Home > Events > PhD Candidate John A. Cooney, Jr. - "Increasing Power Generation in Horizontal Axis Wind Turbines Using Optimized Flow Control"

PhD Candidate John A. Cooney, Jr. - "Increasing Power Generation in Horizontal Axis Wind Turbines Using Optimized Flow Control"

Start: 4/10/2014 at 1:00PM
End: 4/10/2014 at 4:00PM
Location: 103 Multidisciplinary Research Building
Event Type:
  • Ph.D. Defense
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In order to effectively realize future goals for wind energy, the efficiency of wind turbines must increase beyond existing technology.  One direct method for achieving increased efficiency is by improving the individual power generation characteristics of horizontal axis wind turbines. The potential for additional improvement by traditional approaches is diminishing rapidly however. As a result, a research program was undertaken to assess the potential of using distributed flow control to increase power generation. The overall objective was the development of validated aerodynamic simulations and flow control approaches to improve wind turbine power generation characteristics. BEM analysis was conducted for a general set of wind turbine models encompassing last, current, and next generation designs. This analysis indicated that rotor lift control applied in Region II of the turbine power curve would produce a no- table increase in annual power generated.  This was achieved by optimizing induction factors along the rotor blade for maximum power generation.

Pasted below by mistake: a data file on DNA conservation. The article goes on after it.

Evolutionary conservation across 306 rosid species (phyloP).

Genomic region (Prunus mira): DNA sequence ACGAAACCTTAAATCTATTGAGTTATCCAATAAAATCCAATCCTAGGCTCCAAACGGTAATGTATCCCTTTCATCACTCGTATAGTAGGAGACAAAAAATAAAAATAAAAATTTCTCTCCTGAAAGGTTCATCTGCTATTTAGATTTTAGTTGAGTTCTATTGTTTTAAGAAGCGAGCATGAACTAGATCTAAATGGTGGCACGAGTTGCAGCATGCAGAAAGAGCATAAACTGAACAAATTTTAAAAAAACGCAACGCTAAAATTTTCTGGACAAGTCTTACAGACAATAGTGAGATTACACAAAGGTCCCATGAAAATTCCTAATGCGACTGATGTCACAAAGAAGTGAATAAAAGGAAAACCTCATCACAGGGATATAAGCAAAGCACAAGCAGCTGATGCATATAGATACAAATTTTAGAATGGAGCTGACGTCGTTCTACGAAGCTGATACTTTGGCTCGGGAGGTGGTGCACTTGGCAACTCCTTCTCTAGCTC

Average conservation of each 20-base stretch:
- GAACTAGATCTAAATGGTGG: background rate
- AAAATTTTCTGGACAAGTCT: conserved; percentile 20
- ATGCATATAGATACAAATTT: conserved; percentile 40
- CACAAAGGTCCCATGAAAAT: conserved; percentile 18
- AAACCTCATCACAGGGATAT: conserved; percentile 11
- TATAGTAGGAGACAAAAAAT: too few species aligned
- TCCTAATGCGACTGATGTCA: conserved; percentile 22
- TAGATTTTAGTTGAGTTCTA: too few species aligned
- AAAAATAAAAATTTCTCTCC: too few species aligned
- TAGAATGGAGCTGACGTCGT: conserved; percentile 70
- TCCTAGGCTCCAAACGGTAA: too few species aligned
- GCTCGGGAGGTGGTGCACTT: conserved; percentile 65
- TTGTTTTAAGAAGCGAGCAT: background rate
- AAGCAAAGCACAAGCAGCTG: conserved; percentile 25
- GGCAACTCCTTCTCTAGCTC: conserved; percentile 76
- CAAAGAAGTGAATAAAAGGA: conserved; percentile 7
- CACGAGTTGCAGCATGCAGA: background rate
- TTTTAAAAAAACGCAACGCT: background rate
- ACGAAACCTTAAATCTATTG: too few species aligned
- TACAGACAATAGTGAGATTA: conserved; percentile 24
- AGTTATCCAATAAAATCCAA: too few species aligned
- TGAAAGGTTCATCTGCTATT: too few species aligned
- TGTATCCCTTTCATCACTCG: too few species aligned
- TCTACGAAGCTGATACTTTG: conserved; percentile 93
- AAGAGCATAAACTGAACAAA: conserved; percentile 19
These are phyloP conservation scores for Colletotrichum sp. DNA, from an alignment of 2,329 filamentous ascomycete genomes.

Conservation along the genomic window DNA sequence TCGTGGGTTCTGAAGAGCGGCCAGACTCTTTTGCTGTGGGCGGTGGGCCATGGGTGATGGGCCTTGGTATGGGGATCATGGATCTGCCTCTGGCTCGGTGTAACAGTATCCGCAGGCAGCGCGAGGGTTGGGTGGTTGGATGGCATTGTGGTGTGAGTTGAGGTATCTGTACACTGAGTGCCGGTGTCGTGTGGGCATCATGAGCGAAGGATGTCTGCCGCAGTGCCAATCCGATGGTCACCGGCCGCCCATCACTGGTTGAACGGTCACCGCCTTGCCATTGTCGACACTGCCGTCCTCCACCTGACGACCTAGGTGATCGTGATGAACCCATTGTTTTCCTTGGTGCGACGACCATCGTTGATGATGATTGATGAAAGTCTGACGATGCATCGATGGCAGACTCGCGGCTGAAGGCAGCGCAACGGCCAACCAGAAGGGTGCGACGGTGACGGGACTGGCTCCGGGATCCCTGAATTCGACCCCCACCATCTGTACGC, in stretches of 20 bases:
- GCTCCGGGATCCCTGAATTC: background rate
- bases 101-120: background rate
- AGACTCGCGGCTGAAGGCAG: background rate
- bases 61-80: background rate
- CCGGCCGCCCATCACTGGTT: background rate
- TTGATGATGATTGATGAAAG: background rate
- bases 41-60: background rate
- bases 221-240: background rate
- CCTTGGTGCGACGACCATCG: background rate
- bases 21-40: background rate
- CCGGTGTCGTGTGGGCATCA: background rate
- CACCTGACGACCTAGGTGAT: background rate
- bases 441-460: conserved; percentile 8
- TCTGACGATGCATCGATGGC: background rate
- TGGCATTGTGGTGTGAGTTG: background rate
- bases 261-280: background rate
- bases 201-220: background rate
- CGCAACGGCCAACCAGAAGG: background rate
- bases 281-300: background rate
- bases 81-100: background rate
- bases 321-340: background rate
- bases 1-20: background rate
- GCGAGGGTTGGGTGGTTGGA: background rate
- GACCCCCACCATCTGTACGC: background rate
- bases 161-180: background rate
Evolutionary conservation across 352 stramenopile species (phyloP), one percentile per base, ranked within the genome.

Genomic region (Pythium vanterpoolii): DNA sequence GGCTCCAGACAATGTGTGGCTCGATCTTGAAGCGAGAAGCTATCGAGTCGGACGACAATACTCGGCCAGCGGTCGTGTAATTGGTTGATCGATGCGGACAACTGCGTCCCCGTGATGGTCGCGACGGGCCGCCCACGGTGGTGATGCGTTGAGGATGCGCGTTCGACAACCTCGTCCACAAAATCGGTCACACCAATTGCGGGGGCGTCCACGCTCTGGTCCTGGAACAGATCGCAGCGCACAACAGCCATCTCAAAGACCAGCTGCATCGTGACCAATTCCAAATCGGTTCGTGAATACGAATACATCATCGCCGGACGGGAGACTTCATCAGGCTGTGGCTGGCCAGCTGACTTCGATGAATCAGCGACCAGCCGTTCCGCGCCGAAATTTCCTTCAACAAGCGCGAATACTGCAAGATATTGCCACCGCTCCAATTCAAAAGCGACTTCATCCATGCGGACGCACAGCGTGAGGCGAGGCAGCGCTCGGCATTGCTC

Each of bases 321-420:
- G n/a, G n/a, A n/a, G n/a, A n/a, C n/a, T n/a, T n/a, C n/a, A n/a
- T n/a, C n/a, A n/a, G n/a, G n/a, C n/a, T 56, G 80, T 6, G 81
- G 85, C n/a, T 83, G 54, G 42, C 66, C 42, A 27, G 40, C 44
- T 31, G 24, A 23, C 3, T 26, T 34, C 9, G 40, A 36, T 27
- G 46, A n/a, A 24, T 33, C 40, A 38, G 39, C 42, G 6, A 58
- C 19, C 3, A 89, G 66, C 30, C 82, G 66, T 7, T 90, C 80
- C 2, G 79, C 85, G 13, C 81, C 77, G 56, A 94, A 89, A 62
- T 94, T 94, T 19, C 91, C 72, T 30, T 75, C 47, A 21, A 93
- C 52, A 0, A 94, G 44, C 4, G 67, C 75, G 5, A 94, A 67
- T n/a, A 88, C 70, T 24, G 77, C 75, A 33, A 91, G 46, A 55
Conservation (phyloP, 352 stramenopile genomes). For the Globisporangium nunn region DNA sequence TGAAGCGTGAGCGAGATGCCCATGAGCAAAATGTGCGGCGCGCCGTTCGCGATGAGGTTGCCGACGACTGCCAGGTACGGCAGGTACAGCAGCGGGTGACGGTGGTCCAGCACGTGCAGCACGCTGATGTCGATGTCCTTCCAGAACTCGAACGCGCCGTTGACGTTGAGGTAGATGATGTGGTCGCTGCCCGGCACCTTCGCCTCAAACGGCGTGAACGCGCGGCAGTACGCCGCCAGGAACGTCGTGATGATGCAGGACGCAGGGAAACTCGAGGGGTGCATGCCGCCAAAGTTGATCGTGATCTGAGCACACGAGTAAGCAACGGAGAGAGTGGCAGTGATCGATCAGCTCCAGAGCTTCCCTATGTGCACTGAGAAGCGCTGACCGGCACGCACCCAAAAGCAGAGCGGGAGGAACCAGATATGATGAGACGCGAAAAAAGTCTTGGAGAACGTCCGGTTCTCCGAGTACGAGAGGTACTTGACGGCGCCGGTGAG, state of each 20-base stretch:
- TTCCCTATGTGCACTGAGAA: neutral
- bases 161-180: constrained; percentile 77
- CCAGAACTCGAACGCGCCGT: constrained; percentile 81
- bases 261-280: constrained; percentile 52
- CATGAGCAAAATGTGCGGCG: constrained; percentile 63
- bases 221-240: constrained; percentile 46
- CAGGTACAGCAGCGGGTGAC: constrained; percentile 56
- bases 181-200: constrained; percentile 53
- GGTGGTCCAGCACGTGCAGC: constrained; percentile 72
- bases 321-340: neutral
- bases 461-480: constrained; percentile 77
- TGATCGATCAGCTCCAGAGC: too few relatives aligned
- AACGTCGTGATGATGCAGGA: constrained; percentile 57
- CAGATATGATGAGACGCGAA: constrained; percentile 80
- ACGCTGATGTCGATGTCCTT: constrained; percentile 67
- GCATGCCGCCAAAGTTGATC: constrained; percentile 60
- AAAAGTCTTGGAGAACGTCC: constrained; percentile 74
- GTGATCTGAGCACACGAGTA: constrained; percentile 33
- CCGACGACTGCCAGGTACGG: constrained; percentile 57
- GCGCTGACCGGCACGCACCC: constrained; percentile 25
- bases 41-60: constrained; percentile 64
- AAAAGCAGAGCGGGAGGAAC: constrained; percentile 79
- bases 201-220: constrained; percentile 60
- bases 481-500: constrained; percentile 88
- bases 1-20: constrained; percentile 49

In order to demonstrate this approach and other advanced concepts, the University of Notre Dame established the Laboratory for Enhanced Wind Energy Design (eWiND). This initiative includes a fully instrumented meteorological tower and two pitch-controlled wind turbines.  The wind turbines are representative in their design and operation to larger multi-megawatt turbines, but of a scale that allows rotors to be easily instrumented and replaced to explore new design concepts.  Baseline data detailing typical site conditions and turbine operation is presented.

To realize optimized performance, lift control systems were designed and evaluated in CFD simulations coupled with shape optimization tools.  These were integrated into a systematic design methodology involving BEM simulations, CFD simulations and shape optimization, and experimental validation.  To refine and illustrate the proposed design methodology, a complete design cycle was performed for the turbine model incorporated in the wind energy lab. Enhanced power generation was obtained through passive trailing edge shaping aimed at  reaching  lift and lift-to-drag  goals predicted to optimize performance. These targets were determined by BEM analysis to improve power generation characteristics and annual energy production (AEP) for the wind turbine.  A preliminary design was validated in wind tunnel experiments on a 2D rotor section in preparation for testing in the full atmospheric environment of the eWiND Laboratory. These tests were performed for the full-scale geometry and atmospheric  conditions.   Upon making additional  improvements  to  the  shape optimization tools, a series of trailing edge additions were designed to optimize power generation.  The trailing edge additions were predicted to increase the AEP by up to 4.3% at the White Field site.  The pieces were rapid-prototyped and installed on the wind turbine in March, 2014. Field tests are ongoing and preliminary data is presented.

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